# Now reload your firewall to take on the new change:
firewall-cmd --reload

SABnzbd Notifications

SABnzbd can keep you posted on what it’s doing by sending you emails when a download completes (or fails). But it’s not just emails it can use as a medium; it can be Gotify, Twitter, Telegram, Amazon SNS, Slack, etc.

To leverage the notification features, you just need to install the NZB-Notify Plugin:

# Install the notification plugin from the Nuxref repository
sudo dnf install -y sabnzbd-script-notify

To enable it, you simply need to need to access the Notifications tab from within the SABnzbd Configuration section.

SABnzbd Notification Setup
SABnzbd Notification Setup
  1. Select the Enable notification script checkbox
  2. Select the Notify.py script from the dropdown list next to the Script category
  3. Next to the Parameter category, you must specify the URL(s) identifying which service(s) you want to notify.Depending on what you want plan on alerting, the URL(s) you specify in the Parameter field will vary. You can get a better understanding of the URL options supported here.

NGinX Frontend

Regardless of what downloader you chose to setup from the instructions above, you should NEVER directly expose SABnzbd or NZBGet to the internet… EVER! ALWAYS uses some sort of proxy to bridge the internet from systems you run on your local network. NGinX (pronounced Engine-X) can solve this very thing for you. NginX is much more actively maintained and focuses entirely protecting your servers while allowing them to safely host their backend HTTP(S) solutions.

# Install NGinX and httpd-tools (if they're not there already)
sudo dnf install nginx httpd-tools

# Add nginx to the startup of your system
sudo systemctl enable nginx.service

# Start it up now if you like too!
sudo systemctl start nginx.service

# Expose port 80 and port 443
sudo firewall-cmd --zone=home --add-service http --permanent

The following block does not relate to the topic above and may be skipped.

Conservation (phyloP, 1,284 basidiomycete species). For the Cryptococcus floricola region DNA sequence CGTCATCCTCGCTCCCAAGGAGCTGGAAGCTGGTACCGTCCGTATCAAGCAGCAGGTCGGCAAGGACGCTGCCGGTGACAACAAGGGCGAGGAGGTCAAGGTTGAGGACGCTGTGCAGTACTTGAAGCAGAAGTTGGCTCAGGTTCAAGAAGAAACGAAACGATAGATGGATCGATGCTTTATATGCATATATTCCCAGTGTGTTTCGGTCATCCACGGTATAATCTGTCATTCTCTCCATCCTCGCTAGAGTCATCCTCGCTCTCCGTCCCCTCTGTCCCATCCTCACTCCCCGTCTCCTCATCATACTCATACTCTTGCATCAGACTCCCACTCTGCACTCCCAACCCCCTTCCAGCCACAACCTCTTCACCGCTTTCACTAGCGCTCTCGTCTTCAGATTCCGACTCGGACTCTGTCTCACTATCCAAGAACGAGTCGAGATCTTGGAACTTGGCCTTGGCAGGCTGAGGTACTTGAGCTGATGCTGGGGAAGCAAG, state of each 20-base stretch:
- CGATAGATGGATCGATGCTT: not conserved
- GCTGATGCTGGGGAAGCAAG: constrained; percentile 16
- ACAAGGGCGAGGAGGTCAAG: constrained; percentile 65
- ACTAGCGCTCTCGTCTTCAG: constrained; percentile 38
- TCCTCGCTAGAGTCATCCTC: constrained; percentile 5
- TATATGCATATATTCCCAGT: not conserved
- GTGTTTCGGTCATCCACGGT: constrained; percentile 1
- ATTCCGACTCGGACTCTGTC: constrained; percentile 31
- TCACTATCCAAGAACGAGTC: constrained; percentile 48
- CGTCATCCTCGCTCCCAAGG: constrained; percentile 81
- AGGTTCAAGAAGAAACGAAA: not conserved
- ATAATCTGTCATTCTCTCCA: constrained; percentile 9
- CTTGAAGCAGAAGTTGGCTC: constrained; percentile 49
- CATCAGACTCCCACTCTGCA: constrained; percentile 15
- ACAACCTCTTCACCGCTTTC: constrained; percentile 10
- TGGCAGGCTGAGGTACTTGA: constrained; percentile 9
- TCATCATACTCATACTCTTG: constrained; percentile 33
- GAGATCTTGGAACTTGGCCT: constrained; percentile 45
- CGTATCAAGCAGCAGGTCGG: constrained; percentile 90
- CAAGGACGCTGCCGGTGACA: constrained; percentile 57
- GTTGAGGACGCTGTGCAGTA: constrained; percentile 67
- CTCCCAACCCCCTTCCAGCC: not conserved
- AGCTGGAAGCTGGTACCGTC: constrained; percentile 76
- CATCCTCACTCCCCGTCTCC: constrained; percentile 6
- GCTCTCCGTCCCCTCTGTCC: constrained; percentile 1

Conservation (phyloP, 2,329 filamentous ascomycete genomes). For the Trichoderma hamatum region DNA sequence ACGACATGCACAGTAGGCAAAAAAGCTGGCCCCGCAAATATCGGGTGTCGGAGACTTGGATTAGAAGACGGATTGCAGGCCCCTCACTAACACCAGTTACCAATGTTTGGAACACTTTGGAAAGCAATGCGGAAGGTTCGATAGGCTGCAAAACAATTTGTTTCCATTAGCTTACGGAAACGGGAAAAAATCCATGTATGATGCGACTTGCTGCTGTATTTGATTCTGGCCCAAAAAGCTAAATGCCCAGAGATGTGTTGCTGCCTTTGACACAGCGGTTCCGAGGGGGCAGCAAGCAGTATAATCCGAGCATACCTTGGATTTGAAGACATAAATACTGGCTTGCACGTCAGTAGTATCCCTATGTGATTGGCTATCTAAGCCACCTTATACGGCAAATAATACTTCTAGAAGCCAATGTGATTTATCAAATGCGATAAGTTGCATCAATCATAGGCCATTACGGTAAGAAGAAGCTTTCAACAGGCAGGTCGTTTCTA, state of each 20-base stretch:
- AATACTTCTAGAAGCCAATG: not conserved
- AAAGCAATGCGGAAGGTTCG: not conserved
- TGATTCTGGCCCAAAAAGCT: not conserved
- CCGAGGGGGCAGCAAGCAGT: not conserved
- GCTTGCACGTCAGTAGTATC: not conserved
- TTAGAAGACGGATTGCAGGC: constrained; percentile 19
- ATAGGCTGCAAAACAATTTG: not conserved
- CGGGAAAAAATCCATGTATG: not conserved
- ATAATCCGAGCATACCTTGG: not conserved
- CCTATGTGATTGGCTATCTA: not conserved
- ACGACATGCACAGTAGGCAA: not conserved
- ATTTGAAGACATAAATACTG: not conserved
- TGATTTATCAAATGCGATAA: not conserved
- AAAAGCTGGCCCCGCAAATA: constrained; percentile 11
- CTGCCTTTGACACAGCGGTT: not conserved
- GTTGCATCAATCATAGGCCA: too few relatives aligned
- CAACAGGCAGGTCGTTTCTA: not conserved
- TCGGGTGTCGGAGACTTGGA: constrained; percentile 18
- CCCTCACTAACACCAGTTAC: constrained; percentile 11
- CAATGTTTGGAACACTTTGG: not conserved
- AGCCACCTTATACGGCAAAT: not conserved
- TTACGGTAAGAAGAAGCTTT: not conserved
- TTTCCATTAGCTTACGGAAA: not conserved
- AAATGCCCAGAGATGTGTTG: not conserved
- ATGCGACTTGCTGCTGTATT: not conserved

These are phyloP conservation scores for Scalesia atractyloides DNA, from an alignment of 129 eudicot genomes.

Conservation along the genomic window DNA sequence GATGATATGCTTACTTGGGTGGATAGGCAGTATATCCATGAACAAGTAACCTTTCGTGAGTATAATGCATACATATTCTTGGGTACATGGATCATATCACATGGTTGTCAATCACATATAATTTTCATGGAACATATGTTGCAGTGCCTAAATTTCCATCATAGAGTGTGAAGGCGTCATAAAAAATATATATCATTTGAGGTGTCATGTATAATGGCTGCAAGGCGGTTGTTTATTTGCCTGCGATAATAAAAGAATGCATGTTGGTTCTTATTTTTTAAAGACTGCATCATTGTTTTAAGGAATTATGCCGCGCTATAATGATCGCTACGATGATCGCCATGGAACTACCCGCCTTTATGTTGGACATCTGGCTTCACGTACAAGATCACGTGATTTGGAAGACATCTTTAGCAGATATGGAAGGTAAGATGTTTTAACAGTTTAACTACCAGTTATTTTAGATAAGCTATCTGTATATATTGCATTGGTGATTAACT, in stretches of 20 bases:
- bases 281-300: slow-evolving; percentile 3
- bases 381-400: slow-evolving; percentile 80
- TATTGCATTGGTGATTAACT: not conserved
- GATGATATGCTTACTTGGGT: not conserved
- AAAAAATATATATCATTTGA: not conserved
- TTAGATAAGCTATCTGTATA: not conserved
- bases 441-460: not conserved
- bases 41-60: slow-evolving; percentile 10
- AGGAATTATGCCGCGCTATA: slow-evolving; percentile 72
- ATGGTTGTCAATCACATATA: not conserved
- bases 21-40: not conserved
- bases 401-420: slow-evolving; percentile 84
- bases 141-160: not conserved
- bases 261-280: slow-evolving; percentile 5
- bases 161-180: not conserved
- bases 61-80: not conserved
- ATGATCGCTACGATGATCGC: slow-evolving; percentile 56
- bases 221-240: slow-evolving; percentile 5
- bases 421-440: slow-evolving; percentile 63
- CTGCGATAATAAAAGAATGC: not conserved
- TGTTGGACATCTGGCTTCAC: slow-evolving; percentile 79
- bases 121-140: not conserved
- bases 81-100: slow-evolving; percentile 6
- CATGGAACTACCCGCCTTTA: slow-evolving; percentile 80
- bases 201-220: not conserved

sudo firewall-cmd --zone=home --add-service https --permanent

# If you're installing NginX on the same server that you've installed
# SABnzbd or NGinX on, make sure you no longer expose the ports associated
# with them anymore:
sudo firewall-cmd --zone=home --remove-service nzbget --permanent
sudo firewall-cmd --zone=home --remove-service nzbget-secure --permanent
sudo firewall-cmd --zone=home --remove-service sabnzbd --permanent
sudo firewall-cmd --zone=home --remove-service sabnzbd-secure --permanent

# Now reload your firewall to take on the new change:
firewall-cmd --reload

Now add the following into your /etc/nginx/default.d/usenet.conf file:

   # NZBGet wrapper
   location /nzbget/ {
      proxy_pass   http://localhost:6789;
      proxy_cache  off;

      # Simple Security
      auth_basic            "Restricted Usenet Area";
      auth_basic_user_file  usenet.htpasswd;
   }

   # SABnzbd wrapper
   location /sabnzbd/ {
      proxy_pass   http://localhost:9080;
      proxy_cache  off;

      # Simple Security
      auth_basic            "Restricted Usenet Area";
      auth_basic_user_file  usenet.htpasswd;
   }

Now let’s set up a simple password file we can use to secure our content.

# Generate a password for the user 'usenet'.  You might want to
# switch this for your own name if you like:
sudo htpasswd -c /etc/nginx/usenet.htpasswd usenet

# you will be prompted to enter a password to associate with your
# new user.  Go ahead and provide one! :)

# You can generate more account if you want too; just remove the
# -c for future calls. e.g:
# sudo htpasswd  /etc/nginx/usenet.htpasswd user2

# It wouldn't hurt to just enhance the security associated with our
# new password file (for prying eyes):
chown root.nginx /etc/nginx/usenet.htpasswd
chmod 640 /etc/nginx/usenet.htpasswd

# You're almost done!
# Make sure your configuration won't break anything
nginx -t -c /etc/nginx/nginx.conf

# If the above passed okay, then it's safe to make your configuration
# live.
sudo systemctl reload nginx

Credit

Please note that this information took me several days to put together and test thoroughly. There was a tremendous effort put in place to make all versions of these programs compatible with all recent RPM based Linux distributions. I may not blog often; but I want to re-assure the stability and testing I put into everything I intend share.

If you like what you see and wish to copy and paste this HOWTO, please reference back to this blog post at the very least. It’s really all I ask.

Sources

Integrate Apprise into Nagios for More Notification Support

Introduction